In early spring, my buddy Kymn shared her joy after an April shower with this Facebook post: “I cheered during yesterday’s rain on our blueberry bushes. It takes about 48 gallons of water to create a pint of blueberries.”
Congratulations to Scott Vargo and Martha Hotchkiss for being elected to the board by the member-owners at the Annual Meeting.
Our annual meeting was again held at the Church of St. Cecilia, a block west of the co-op. At the meeting, several members had questions we didn't have time to answer. Attached and listed below are the questions and their answers.
—by Naomi Jackson, Membership Coordinator
Hampden Park Co-op is a member-owned neighborhood grocery store. Like other cooperatives, we operate on principles established by the International Co-operative Alliance (<http://ica.coop/>).
The first principle is "Open and Voluntary Membership." According to the ICA website, "Cooperatives are voluntary organizations, open to all persons able to use their services and willing to accept the responsibilities of membership, without gender, social, racial, political or religious discrimination."
At Hampden Park Co-op, this means anyone* may purchase a share of stock (current cost is $30) and participate in the business at whatever level they choose.
—by Roxy Bergeron
Last October, after over a decade of consideration, the Taylor’s checkerspot butterfly was finally granted endangered species status by the U.S. Fish and Wildlife Service. This tiny flutterer, with its fuzzy orange head and two-inch wingspan set about with a white and orange checkerboard, has evaporated from its range of approximately 70 sites across the prairie grasslands in Vancouver, British Columbia, and the Willamette Valley of Oregon, where the luscious grapes grow for an array of fantastic wines. 1 It's now found in at most a half-dozen sites in the Pacific Northwest, 2 with only one population remaining in the Willamette Valley.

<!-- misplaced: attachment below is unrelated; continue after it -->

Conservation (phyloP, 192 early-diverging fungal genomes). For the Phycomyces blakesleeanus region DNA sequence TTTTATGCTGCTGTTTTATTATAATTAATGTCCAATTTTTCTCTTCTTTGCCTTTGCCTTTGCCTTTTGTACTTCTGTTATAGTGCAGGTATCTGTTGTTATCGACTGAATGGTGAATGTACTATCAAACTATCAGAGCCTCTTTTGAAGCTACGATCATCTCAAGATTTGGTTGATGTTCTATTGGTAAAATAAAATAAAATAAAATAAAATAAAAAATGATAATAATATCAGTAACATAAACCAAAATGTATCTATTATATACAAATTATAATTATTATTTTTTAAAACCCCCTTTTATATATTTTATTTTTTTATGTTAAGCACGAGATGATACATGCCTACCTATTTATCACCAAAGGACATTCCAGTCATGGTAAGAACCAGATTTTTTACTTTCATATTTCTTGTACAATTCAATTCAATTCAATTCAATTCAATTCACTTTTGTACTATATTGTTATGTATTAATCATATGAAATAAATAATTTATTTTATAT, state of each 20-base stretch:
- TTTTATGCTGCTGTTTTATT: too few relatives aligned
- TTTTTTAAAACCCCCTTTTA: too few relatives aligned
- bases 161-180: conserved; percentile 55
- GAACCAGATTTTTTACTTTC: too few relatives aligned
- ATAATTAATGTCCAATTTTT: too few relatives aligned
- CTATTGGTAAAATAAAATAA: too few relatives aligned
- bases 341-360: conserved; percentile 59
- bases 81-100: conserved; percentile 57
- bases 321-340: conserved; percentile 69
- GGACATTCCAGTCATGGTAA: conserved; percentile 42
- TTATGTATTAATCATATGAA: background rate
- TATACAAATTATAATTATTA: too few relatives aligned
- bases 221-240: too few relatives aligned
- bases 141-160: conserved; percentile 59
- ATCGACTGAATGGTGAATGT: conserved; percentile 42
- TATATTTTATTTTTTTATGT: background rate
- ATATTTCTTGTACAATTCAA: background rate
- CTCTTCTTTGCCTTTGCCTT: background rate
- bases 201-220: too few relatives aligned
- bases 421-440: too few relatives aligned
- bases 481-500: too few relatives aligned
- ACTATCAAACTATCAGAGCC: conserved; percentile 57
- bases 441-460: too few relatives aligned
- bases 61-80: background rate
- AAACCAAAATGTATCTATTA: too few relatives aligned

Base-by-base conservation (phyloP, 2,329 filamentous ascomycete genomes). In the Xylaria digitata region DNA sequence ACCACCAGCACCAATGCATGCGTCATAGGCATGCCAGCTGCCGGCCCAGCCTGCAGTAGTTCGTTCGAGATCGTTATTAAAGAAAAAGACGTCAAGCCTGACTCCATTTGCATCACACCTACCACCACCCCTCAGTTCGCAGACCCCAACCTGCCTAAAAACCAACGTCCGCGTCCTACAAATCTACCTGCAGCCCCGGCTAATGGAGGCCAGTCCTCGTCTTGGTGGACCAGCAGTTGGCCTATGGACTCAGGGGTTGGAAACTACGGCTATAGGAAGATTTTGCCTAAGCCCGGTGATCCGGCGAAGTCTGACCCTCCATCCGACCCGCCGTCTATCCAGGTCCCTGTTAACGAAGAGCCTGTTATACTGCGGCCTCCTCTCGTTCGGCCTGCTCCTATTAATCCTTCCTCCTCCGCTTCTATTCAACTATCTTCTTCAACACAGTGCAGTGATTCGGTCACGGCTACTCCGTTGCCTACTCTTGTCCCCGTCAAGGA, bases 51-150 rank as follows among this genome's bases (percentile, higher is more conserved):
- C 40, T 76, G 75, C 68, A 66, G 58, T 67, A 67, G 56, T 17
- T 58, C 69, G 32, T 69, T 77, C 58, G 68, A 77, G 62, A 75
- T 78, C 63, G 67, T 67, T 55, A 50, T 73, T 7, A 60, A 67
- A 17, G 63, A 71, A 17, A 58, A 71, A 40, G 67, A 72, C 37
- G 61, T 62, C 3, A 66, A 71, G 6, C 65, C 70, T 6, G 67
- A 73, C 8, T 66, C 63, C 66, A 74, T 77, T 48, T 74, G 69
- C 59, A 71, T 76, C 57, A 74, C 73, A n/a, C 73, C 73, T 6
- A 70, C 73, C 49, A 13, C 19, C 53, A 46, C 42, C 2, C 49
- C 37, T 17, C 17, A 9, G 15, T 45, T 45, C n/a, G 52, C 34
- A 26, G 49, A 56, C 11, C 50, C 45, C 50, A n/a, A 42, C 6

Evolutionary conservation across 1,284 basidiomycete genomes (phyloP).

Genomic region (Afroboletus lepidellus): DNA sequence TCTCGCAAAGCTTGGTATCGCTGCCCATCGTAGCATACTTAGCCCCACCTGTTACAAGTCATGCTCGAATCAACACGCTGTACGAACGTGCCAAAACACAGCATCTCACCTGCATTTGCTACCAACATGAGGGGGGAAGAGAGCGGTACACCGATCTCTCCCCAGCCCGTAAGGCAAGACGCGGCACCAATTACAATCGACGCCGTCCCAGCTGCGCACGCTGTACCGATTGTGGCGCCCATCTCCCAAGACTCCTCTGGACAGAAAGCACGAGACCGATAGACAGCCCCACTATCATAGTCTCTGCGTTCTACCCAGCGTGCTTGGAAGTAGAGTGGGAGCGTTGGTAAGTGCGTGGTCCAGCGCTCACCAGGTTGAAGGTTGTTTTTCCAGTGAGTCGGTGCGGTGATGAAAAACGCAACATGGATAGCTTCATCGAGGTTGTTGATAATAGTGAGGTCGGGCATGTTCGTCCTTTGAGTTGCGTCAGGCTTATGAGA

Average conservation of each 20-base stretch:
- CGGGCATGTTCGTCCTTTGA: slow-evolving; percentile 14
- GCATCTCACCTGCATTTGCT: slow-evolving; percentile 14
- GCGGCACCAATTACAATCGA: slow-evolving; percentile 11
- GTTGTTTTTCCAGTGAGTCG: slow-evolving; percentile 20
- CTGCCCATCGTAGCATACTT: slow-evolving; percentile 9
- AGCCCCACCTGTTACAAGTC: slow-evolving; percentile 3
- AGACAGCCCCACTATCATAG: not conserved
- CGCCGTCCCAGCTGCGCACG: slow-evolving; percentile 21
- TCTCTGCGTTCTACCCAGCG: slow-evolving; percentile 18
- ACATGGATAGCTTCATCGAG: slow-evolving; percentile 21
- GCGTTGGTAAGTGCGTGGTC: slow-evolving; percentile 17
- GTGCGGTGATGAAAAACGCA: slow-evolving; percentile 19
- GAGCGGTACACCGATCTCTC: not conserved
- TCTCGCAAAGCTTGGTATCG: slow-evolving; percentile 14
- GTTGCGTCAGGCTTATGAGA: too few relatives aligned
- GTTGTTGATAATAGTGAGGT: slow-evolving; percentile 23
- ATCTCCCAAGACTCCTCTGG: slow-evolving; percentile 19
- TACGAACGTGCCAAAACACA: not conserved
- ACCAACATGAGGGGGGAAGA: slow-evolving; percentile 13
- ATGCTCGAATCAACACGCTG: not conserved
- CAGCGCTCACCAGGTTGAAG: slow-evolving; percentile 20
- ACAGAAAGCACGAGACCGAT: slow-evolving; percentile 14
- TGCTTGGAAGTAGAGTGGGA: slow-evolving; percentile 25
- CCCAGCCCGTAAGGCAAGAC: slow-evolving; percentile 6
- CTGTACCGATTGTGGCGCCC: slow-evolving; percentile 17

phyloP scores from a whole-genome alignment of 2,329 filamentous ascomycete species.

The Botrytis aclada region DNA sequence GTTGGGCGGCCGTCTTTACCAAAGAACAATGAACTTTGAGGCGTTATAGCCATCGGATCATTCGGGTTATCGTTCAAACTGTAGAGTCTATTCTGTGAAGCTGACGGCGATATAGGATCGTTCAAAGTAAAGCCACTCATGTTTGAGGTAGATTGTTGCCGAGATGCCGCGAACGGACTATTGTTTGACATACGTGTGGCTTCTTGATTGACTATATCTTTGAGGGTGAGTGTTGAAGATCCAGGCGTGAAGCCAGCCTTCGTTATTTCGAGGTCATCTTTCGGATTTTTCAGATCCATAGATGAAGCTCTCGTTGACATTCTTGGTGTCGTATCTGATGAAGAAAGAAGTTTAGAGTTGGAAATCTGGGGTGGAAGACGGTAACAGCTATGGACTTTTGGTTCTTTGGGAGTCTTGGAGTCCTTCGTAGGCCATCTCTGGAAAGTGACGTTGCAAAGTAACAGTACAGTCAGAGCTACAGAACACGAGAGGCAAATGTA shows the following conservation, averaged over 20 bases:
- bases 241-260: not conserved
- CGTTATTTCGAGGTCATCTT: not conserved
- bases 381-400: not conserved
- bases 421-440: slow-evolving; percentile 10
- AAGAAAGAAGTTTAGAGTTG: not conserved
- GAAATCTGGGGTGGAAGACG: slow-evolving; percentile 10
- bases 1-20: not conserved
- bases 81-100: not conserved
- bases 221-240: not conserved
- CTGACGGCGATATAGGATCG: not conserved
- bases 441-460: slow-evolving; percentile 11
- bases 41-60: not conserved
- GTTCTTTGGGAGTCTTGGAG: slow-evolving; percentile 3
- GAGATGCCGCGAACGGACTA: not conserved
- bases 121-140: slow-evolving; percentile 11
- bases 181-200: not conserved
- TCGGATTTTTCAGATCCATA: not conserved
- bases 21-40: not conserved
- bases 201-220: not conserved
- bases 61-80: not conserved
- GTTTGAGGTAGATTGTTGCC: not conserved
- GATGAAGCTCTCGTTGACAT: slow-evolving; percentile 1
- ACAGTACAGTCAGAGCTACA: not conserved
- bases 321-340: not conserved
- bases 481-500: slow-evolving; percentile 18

—by Nicole Infinity
My wife and I have both worked in schools for several years now and are well versed in lunches the kids bring from home. When the students open up their lunch bags, the first sight is usually packages.
Although we agree that often school lunches leave a lot to be desired, there are many alternatives to prepackaged foods that are both lower cost and lower waste. These alternatives also apply to the lunches grown-ups pack for themselves.
Encourage your family to bring home any part of the lunch they do not eat. We watch mounds of food from home lunches get thrown away each day. Sometimes kids will throw out entire sandwiches or prepackaged snacks.
—by Naomi Jackson
—by Meredith Sommers
—by Monica Rojas
Tahini or tahina is a paste made from ground hulled sesame seeds. Tahini has been around for a very long time. The first written documentation is in a cuneiform document written 4,000 years ago, which talks about the custom of serving the gods a form of sesame wine. Historian Herodotus wrote about cultivating sesame 3,500 years ago by the Tigris and Euphrates rivers, where it was mainly used as a source of oil. Tahini is mentioned by name in a hummus kasa, a recipe in an anonymous 13th-century Arabic cookbook called Kitab Wasf al-Atima al-Mutada.
—by Roxy Bergeron, HPC volunteer
Is it too dramatic to call it cancer, this insidious affliction pursuing citrus trees?
Fruit warps into impossible green bitter phantoms of what they might have been, raining from a tree in despair, lying by the dozen on the ground. The tree itself becomes stunted, with deformed roots and yellowed leaves, rife with the lethal bacteria that invaded its phloem—its vascular system—months or even years before. It’s a not-so-subtle end-stage failure, with nothing to be done but thank a tree for its years of fragrant delicious yields, then destroy it.